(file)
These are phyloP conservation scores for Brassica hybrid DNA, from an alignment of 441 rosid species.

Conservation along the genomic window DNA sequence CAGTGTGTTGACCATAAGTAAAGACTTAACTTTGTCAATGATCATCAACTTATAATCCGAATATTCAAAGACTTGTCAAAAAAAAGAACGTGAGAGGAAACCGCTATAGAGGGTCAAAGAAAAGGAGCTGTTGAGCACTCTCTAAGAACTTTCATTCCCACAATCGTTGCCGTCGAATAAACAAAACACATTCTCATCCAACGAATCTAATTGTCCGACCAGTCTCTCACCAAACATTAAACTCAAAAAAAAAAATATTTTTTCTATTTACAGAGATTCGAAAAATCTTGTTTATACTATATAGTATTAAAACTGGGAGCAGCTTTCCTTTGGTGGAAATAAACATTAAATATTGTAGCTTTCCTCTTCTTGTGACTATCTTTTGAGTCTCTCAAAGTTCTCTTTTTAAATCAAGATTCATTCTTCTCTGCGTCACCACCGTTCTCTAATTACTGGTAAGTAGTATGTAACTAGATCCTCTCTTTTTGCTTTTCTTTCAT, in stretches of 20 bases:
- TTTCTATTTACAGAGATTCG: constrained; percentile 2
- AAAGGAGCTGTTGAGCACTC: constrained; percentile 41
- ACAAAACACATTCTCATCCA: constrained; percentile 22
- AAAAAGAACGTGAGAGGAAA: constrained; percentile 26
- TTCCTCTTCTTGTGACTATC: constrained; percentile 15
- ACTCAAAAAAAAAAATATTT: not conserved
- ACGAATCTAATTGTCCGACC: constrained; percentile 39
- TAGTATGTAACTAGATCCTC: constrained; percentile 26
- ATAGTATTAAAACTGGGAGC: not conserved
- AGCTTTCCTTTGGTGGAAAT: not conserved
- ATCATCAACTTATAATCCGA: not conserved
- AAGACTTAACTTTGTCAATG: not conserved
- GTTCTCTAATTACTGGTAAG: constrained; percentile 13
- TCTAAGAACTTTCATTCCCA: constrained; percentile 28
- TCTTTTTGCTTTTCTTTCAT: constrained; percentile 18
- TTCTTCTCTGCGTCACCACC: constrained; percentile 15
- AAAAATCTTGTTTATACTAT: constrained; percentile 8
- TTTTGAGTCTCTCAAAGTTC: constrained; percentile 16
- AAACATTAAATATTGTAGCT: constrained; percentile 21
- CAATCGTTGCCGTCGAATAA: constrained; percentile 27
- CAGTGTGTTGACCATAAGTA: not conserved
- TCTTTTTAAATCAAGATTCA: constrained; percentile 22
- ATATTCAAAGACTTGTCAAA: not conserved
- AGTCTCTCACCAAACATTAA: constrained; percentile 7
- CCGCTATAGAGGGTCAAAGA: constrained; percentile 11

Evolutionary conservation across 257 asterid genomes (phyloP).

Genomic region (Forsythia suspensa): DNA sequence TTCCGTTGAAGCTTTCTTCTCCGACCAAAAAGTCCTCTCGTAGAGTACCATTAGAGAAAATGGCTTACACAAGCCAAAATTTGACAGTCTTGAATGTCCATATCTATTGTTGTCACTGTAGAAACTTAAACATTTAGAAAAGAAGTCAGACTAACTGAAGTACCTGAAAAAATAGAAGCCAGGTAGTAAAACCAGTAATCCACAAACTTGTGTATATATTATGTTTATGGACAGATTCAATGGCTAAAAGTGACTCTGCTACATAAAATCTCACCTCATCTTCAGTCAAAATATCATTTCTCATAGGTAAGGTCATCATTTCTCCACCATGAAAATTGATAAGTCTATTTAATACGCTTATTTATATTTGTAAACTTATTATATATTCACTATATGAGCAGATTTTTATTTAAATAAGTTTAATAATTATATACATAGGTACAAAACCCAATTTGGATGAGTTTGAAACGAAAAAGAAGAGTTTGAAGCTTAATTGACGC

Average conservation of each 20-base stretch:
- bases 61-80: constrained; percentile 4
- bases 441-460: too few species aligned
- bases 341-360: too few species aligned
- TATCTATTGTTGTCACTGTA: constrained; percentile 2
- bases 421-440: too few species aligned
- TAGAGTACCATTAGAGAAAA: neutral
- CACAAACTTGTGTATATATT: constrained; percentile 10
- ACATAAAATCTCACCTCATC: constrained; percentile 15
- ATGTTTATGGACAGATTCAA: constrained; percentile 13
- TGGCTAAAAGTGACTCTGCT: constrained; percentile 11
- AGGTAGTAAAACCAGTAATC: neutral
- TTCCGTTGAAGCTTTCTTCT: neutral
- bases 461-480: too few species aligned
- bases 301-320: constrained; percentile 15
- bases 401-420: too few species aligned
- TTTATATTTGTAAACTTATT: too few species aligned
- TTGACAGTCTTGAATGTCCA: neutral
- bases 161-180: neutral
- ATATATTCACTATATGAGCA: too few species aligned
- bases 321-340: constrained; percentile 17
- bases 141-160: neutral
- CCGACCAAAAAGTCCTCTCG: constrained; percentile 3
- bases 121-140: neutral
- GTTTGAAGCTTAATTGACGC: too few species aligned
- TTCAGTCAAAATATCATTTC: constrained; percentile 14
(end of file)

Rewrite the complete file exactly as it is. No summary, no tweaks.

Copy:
These are phyloP conservation scores for Brassica hybrid DNA, from an alignment of 441 rosid species.

Conservation along the genomic window DNA sequence CAGTGTGTTGACCATAAGTAAAGACTTAACTTTGTCAATGATCATCAACTTATAATCCGAATATTCAAAGACTTGTCAAAAAAAAGAACGTGAGAGGAAACCGCTATAGAGGGTCAAAGAAAAGGAGCTGTTGAGCACTCTCTAAGAACTTTCATTCCCACAATCGTTGCCGTCGAATAAACAAAACACATTCTCATCCAACGAATCTAATTGTCCGACCAGTCTCTCACCAAACATTAAACTCAAAAAAAAAAATATTTTTTCTATTTACAGAGATTCGAAAAATCTTGTTTATACTATATAGTATTAAAACTGGGAGCAGCTTTCCTTTGGTGGAAATAAACATTAAATATTGTAGCTTTCCTCTTCTTGTGACTATCTTTTGAGTCTCTCAAAGTTCTCTTTTTAAATCAAGATTCATTCTTCTCTGCGTCACCACCGTTCTCTAATTACTGGTAAGTAGTATGTAACTAGATCCTCTCTTTTTGCTTTTCTTTCAT, in stretches of 20 bases:
- TTTCTATTTACAGAGATTCG: constrained; percentile 2
- AAAGGAGCTGTTGAGCACTC: constrained; percentile 41
- ACAAAACACATTCTCATCCA: constrained; percentile 22
- AAAAAGAACGTGAGAGGAAA: constrained; percentile 26
- TTCCTCTTCTTGTGACTATC: constrained; percentile 15
- ACTCAAAAAAAAAAATATTT: not conserved
- ACGAATCTAATTGTCCGACC: constrained; percentile 39
- TAGTATGTAACTAGATCCTC: constrained; percentile 26
- ATAGTATTAAAACTGGGAGC: not conserved
- AGCTTTCCTTTGGTGGAAAT: not conserved
- ATCATCAACTTATAATCCGA: not conserved
- AAGACTTAACTTTGTCAATG: not conserved
- GTTCTCTAATTACTGGTAAG: constrained; percentile 13
- TCTAAGAACTTTCATTCCCA: constrained; percentile 28
- TCTTTTTGCTTTTCTTTCAT: constrained; percentile 18
- TTCTTCTCTGCGTCACCACC: constrained; percentile 15
- AAAAATCTTGTTTATACTAT: constrained; percentile 8
- TTTTGAGTCTCTCAAAGTTC: constrained; percentile 16
- AAACATTAAATATTGTAGCT: constrained; percentile 21
- CAATCGTTGCCGTCGAATAA: constrained; percentile 27
- CAGTGTGTTGACCATAAGTA: not conserved
- TCTTTTTAAATCAAGATTCA: constrained; percentile 22
- ATATTCAAAGACTTGTCAAA: not conserved
- AGTCTCTCACCAAACATTAA: constrained; percentile 7
- CCGCTATAGAGGGTCAAAGA: constrained; percentile 11

Evolutionary conservation across 257 asterid genomes (phyloP).

Genomic region (Forsythia suspensa): DNA sequence TTCCGTTGAAGCTTTCTTCTCCGACCAAAAAGTCCTCTCGTAGAGTACCATTAGAGAAAATGGCTTACACAAGCCAAAATTTGACAGTCTTGAATGTCCATATCTATTGTTGTCACTGTAGAAACTTAAACATTTAGAAAAGAAGTCAGACTAACTGAAGTACCTGAAAAAATAGAAGCCAGGTAGTAAAACCAGTAATCCACAAACTTGTGTATATATTATGTTTATGGACAGATTCAATGGCTAAAAGTGACTCTGCTACATAAAATCTCACCTCATCTTCAGTCAAAATATCATTTCTCATAGGTAAGGTCATCATTTCTCCACCATGAAAATTGATAAGTCTATTTAATACGCTTATTTATATTTGTAAACTTATTATATATTCACTATATGAGCAGATTTTTATTTAAATAAGTTTAATAATTATATACATAGGTACAAAACCCAATTTGGATGAGTTTGAAACGAAAAAGAAGAGTTTGAAGCTTAATTGACGC

Average conservation of each 20-base stretch:
- bases 61-80: constrained; percentile 4
- bases 441-460: too few species aligned
- bases 341-360: too few species aligned
- TATCTATTGTTGTCACTGTA: constrained; percentile 2
- bases 421-440: too few species aligned
- TAGAGTACCATTAGAGAAAA: neutral
- CACAAACTTGTGTATATATT: constrained; percentile 10
- ACATAAAATCTCACCTCATC: constrained; percentile 15
- ATGTTTATGGACAGATTCAA: constrained; percentile 13
- TGGCTAAAAGTGACTCTGCT: constrained; percentile 11
- AGGTAGTAAAACCAGTAATC: neutral
- TTCCGTTGAAGCTTTCTTCT: neutral
- bases 461-480: too few species aligned
- bases 301-320: constrained; percentile 15
- bases 401-420: too few species aligned
- TTTATATTTGTAAACTTATT: too few species aligned
- TTGACAGTCTTGAATGTCCA: neutral
- bases 161-180: neutral
- ATATATTCACTATATGAGCA: too few species aligned
- bases 321-340: constrained; percentile 17
- bases 141-160: neutral
- CCGACCAAAAAGTCCTCTCG: constrained; percentile 3
- bases 121-140: neutral
- GTTTGAAGCTTAATTGACGC: too few species aligned
- TTCAGTCAAAATATCATTTC: constrained; percentile 14